44

What is the purpose of naming your constraints (unique, primary key, foreign key)?

Say I have a table which is using natural keys as a primary key:

CREATE TABLE Order
(
    LoginName        VARCHAR(50)    NOT NULL,
    ProductName      VARCHAR(50)    NOT NULL,
    NumberOrdered    INT            NOT NULL,
    OrderDateTime    DATETIME       NOT NULL,
    PRIMARY KEY(LoginName, OrderDateTime)
);

What benefits (if any) does naming my PK bring?

Eg. Replace:

    PRIMARY KEY(LoginName, OrderDateTime)

With:

    CONSTRAINT Order_PK PRIMARY KEY(LoginName, OrderDateTime)

Sorry if my data model is not the best, I'm new to this!

  • 1
    maybe to use the name to refer to the constraint later .. like when you want to delete\edit it ? – Aziz Sep 9 '09 at 3:57
96

Here's some pretty basic reasons.

(1) If a query (insert, update, delete) violates a constraint, SQL will generate an error message that will contain the constraint name. If the constraint name is clear and descriptive, the error message will be easier to understand; if the constraint name is a random guid-based name, it's a lot less clear. Particulary for end-users, who will (ok, might) phone you up and ask what "FK__B__B_COL1__75435199" means.

(2) If a constraint needs to be modified in the future (yes, it happens), it's very hard to do if you don't know what it's named. (ALTER TABLE MyTable drop CONSTRAINT um...) And if you create more than one instance of the database "from scratch" and use system-generated default names, no two names will ever match.

(3) If the person who gets to support your code (aka a DBA) has to waste a lot of pointless time dealing with case (1) or case (2) at 3am on Sunday, they're quite probably in a position to identify where the code came from and be able to react accordingly.

  • 2
    +1 covers all bases – gbn Sep 9 '09 at 4:58
9

To identify the constraint in the future (e.g. you want to drop it in the future), it should have a unique name. If you don't specify a name for it, the database engine will probably assign a weird name (e.g. containing random stuff to ensure uniqueness) for you.

  • Does this mean that naming it is only used so that people can identify a constraint more easily? In other words, it doesn't matter to (or effect) the DBMS in any way whether you name a constraint or not? You can't use it in code for some purpose? Sorry if that was unclear. – Andrew Sep 9 '09 at 4:05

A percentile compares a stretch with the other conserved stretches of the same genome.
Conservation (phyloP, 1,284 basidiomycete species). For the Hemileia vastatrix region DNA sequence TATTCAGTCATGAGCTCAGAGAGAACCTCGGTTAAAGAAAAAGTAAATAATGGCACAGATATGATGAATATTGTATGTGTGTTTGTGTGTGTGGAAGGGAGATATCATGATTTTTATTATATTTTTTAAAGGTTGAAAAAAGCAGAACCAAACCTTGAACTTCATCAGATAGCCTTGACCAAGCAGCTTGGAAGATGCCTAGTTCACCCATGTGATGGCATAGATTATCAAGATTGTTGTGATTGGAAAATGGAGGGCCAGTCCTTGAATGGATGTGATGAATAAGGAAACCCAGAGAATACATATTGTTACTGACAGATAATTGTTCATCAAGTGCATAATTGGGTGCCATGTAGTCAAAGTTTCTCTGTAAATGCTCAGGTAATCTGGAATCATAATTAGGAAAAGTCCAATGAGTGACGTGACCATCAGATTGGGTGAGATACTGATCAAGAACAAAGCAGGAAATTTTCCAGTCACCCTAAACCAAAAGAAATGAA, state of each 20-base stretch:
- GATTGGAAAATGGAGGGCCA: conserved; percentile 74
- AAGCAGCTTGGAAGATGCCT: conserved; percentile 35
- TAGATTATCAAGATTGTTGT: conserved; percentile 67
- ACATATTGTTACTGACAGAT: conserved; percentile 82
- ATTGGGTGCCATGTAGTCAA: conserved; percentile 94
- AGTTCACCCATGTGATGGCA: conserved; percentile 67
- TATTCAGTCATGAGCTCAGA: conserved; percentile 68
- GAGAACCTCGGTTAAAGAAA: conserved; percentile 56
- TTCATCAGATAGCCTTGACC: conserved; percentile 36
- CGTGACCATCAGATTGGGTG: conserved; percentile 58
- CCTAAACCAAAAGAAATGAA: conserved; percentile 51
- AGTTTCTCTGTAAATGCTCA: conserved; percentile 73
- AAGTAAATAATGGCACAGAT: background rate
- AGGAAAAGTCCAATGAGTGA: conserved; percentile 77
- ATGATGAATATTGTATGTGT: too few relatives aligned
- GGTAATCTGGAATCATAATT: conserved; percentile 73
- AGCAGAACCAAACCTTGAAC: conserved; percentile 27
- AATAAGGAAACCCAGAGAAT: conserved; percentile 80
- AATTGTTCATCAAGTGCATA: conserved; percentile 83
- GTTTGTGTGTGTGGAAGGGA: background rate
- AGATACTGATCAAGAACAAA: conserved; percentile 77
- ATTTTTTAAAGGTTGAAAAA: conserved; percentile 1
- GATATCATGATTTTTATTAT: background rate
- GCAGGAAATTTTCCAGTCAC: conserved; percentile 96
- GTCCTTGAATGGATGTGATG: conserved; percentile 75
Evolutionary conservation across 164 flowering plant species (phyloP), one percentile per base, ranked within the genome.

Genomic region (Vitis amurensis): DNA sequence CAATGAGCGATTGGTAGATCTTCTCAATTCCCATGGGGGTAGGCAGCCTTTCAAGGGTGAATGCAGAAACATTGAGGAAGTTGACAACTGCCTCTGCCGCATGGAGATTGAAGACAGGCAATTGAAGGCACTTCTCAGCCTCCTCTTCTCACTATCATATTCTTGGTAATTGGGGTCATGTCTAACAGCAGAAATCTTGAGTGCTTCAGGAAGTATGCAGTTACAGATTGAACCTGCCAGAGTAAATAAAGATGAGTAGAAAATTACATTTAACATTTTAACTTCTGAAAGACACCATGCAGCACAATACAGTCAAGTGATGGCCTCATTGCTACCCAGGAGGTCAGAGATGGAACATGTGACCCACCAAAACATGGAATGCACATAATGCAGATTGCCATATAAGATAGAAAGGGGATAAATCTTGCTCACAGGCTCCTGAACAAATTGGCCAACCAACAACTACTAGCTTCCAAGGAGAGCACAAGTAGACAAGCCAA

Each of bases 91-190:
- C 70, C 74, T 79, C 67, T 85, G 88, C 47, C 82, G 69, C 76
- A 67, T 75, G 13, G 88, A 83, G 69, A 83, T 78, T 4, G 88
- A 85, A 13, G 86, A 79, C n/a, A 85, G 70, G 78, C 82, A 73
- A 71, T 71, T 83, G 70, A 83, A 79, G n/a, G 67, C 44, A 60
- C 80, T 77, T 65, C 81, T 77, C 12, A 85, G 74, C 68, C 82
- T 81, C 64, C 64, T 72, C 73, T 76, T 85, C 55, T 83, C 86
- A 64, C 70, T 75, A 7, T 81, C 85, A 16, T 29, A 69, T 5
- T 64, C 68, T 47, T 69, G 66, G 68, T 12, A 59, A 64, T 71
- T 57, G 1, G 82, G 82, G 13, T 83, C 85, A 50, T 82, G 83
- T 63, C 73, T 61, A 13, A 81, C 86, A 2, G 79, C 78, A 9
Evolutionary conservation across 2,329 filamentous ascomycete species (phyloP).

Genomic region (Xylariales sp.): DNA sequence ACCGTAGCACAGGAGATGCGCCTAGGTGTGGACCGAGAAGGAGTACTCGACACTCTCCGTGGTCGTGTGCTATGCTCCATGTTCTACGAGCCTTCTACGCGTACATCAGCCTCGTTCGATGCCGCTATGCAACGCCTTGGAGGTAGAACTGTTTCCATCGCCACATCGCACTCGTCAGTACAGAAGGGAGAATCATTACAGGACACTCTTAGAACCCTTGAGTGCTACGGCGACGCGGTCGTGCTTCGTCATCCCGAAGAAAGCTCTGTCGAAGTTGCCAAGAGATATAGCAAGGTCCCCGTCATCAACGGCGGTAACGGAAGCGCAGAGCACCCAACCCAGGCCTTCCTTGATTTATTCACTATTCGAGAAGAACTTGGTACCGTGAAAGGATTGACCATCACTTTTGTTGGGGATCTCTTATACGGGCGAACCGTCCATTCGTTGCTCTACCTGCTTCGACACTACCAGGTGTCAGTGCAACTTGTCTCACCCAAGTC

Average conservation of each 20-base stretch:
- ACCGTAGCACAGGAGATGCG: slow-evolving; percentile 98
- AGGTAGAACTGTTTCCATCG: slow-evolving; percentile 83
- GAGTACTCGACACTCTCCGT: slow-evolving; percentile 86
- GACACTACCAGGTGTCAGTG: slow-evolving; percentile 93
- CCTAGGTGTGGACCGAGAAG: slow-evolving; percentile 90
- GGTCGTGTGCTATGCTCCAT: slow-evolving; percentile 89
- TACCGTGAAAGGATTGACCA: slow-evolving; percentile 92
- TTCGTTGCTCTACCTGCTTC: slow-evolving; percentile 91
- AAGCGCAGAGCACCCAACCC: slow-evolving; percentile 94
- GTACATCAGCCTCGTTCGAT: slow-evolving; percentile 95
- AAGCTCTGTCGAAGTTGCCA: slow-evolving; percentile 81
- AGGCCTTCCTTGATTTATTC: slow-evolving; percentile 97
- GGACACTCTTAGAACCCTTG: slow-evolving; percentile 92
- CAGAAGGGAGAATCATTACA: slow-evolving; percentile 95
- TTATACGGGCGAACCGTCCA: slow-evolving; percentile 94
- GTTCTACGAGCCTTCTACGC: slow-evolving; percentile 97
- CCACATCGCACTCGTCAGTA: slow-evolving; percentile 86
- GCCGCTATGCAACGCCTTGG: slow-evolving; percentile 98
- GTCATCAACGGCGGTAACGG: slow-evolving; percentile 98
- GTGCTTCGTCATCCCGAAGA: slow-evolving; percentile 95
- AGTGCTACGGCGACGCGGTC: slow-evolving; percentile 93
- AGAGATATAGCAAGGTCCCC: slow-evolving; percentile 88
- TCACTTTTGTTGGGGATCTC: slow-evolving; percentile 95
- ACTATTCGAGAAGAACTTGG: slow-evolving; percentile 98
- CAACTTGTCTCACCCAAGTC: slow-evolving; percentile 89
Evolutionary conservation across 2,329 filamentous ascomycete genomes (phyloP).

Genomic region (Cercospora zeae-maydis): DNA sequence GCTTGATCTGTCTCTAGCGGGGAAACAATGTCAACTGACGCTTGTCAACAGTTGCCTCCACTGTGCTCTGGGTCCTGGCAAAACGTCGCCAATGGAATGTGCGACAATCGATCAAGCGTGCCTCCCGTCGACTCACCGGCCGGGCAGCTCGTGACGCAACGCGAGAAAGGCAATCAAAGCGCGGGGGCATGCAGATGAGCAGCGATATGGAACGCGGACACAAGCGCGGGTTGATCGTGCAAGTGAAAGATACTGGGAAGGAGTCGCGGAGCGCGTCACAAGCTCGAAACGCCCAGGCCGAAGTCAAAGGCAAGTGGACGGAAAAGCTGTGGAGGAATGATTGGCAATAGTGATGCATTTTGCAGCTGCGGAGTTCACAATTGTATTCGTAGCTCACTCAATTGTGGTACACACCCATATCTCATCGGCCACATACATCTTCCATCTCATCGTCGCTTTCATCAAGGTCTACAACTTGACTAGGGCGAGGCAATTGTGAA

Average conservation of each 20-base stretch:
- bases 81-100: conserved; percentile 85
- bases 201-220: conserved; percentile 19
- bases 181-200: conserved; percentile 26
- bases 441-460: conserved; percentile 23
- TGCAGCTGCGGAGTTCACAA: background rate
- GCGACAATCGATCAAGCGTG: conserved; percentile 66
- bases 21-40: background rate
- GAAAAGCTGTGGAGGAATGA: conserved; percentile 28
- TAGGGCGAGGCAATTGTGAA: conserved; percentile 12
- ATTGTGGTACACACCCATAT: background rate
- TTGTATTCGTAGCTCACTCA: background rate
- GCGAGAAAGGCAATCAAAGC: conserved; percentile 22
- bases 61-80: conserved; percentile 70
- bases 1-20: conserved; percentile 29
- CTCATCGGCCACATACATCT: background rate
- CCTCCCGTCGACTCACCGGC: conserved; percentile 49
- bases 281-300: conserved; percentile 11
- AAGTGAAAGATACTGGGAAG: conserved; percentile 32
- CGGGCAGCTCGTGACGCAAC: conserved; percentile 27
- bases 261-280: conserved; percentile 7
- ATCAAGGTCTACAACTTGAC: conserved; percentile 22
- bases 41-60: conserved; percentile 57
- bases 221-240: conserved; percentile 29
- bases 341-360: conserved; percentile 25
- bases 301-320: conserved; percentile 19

• 1
    It's just a name. The name doesn't make a functional difference. If you want to reference it in code in the future, the name matters, of course. It's like say, a variable name in code. – Mehrdad Afshari Sep 9 '09 at 4:07
  • 1
    Just like column names don't make a difference. If they describe what they are ("ProductId" instead of "BJZ0_340" or "Fred"), they're much more useful. – Philip Kelley Sep 9 '09 at 4:19
  • @Merhdad - Ah, I see, thanks for that. – Andrew Sep 9 '09 at 4:21
  • Could you use a constraints name in a REFERENCES statement? – Andrew Sep 9 '09 at 4:45
3

It keeps the DBAs happy, so they let your schema definition into the production database.

  • Haha...yes, I guess this is the most important reason :P – Andrew Sep 9 '09 at 4:02
3

When your code randomly violates some foreign key constraint, it sure as hell saves time on debugging to figure out which one it was. Naming them greatly simplifies debugging your inserts and your updates.

2

It helps someone to know quickly what constraints are doing without having to look at the actual constraint, as the name gives you all the info you need.

So, I know if it is a primary key, unique key or default key, as well as the table and possibly columns involved.

1

By correctly naming all constraints, You can quickly associate a particular constraint with our data model. This gives us two real advantages:

  1. We can quickly identify and fix any errors.
  2. We can reliably modify or drop constraints.
0

By naming the constraints you can differentiate violations of them. This is not only useful for admins and developers, but your program can also use the constraint names. This is much more robust than trying to parse the error message. By using constraint names your program can react differently depending on which constraint was violated.

Constraint names are also very useful to display appropriate error messages in the user’s language mentioning which field caused a constraint violation instead of just forwarding a cryptic error message from the database server to the user.

See my answer on how to do this with PostgreSQL and Java.

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